Research Alliance Seed Grants
The goal of the KIND Program Research Alliance is to develop teams of multidisciplinary researchers to promote collaborative cross-campus research. The aim is to establish a structure to foster inclusive faculty research networks leading to improved research productivity for participating faculty.
Who can apply?
All full-time faculty members (tenured, tenure-track) can apply. However, we encourage tenure-track women and underrepresented minorities (Black, Hispanic, Native American, Alaskan, Pacific Islander) to apply.
Total annual funding available is $20,000 to be distributed among 4-5 teams. The budget for each team is expected to be in the range of $4,000 to $5,000 (max). The funding can be used for activities permitted under professional development funds (e.g., conference travel, travel for collaborative networking activities, subscription for professional societies, publication fees, lab supplies for the research, etc.)
KIND Research Alliance Seed Grant Recipients 2022 - 2023
Dr. Lin Jiang, Project Lead, California State University, San Jose
Dr. David Quintero, California State University, San Francisco
Developing a Human-in-the-Loop Teleoperated Robotic System with Haptic Feedback for Cross-campus Collaborative Research
Technologies in teleoperated robotics are expected to expand rapidly with applications tied to education, manufacturing, medical science, and space exploration. The proposed project will demonstrate a teleoperated robotic system with haptic feedback to be a practical and feasible method of facilitating cross-campus collaborative research and connecting new educational resources for learners. This project includes three aims across California State University (CSU) campuses. The first aim will configure the teleoperated robotic system between San Francisco State University (SFSU) and San Jose State University (SJSU). The second aim will utilize tactile sensing wearable gloves to undertake master-follower end effector grasping tasks with real-time haptic feedback at both campuses. The third aim will develop performance metrics to evaluate the accuracy of online position estimation, remote control latency, and the master-follower tactile impedance to its remote environment. The success of these activities will demonstrate how a teleoperated robotic system advances engineering research collaboration and enhances remote learning for future robotic workforce.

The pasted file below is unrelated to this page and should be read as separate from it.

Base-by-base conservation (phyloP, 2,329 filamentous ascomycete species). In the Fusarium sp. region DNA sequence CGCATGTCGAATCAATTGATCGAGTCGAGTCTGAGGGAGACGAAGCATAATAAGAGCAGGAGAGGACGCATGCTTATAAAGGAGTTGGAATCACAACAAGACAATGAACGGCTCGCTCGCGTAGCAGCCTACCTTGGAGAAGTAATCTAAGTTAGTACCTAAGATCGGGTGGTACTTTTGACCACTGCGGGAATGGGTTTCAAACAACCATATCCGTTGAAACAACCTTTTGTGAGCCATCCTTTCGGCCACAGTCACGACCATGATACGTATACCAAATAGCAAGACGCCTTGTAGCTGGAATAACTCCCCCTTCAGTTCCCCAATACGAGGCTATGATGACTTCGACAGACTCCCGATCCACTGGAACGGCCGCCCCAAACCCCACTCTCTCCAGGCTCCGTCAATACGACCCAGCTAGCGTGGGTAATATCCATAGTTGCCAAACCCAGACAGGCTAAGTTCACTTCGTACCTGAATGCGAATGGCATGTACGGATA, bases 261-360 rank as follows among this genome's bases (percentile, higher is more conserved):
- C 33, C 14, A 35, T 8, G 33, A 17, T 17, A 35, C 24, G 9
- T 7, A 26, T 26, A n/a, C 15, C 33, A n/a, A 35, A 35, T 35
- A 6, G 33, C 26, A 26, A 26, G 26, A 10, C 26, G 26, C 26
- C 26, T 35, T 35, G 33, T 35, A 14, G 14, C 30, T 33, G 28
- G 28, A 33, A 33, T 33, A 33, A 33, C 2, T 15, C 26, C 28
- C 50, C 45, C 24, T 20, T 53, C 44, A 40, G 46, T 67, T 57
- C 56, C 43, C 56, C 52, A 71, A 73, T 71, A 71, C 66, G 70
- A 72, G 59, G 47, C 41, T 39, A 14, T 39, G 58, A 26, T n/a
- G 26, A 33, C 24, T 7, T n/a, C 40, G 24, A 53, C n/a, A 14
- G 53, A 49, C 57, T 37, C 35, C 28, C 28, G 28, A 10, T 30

Dr. Ankita Mohapatra, Project Lead, California State Univerity, Fullerton
Dr. Rakeshkumar Mahto, California State Univerity, Fullerton
Early Wildfire Alert System with smart solar-powered, unmanned sensor nodes
Wildfires cause massive losses to environment, human life, and infrastructure. They alter weather patterns and release copious amounts of greenhouse gasses, contributing to global warming and drought conditions. The unfavorable combination of topographical features, vegetative composition and the persistent droughts makes California particularly vulnerable to wildfires that occur several times a year, costing the state billions of dollars for disaster relief and recovery. The projected climate change patterns paint a grim picture with the number of wildfire events and ensuing damage forecasted to gradually increase in the future. Although wildfire events cannot be completely prevented, the impact of their damage can be significantly reduced if the fire is detected and intercepted at an early stage. The goal of this work is to design a smart, solar-powered, wireless sensor nodes optimally positioned in remote areas for round-the-clock fire surveillance, capable to generate alerts immediately when a fire event is detected.
Dr. Jill Speece , Project Lead, California Polytechnic State Univerity, San Luis Obispo
Dr. Mohamed Awwad, California Polytechnic State Univerity, San Luis Obispo
Dr. Xuan Wang, California Polytechnic State Univerity, San Luis Obispo
Dr. Sara Moghtadernejad, California State Univerity, Long Beach
Development of Strategically Located Additive Manufacturing Hubs to Serve Both Healthcare and Manufacturing Industries
The benefits of Additive Manufacturing (AM) are becoming more widely recognized in the manufacturing industry while still emerging in the healthcare industry. Organizations in both industries share the common challenge of determining how to develop AM capabilities effectively. This research seeks to develop a proof of concept for an AM hub that can effectively serve both industries and print from various formats (CT scans, CAD files, etc.) and determine a process for widespread adoption. Researchers from Cal Poly, San Luis Obispo, and California State University Long Beach will collaborate to develop prototype hubs at each location. An Interdisciplinary engineering students’ team will support the research efforts by creating mathematical models that determine widespread AM hubs' optimal location and capability. Additionally, they will work on transforming scans and engineering drawings into physical products using AM technology.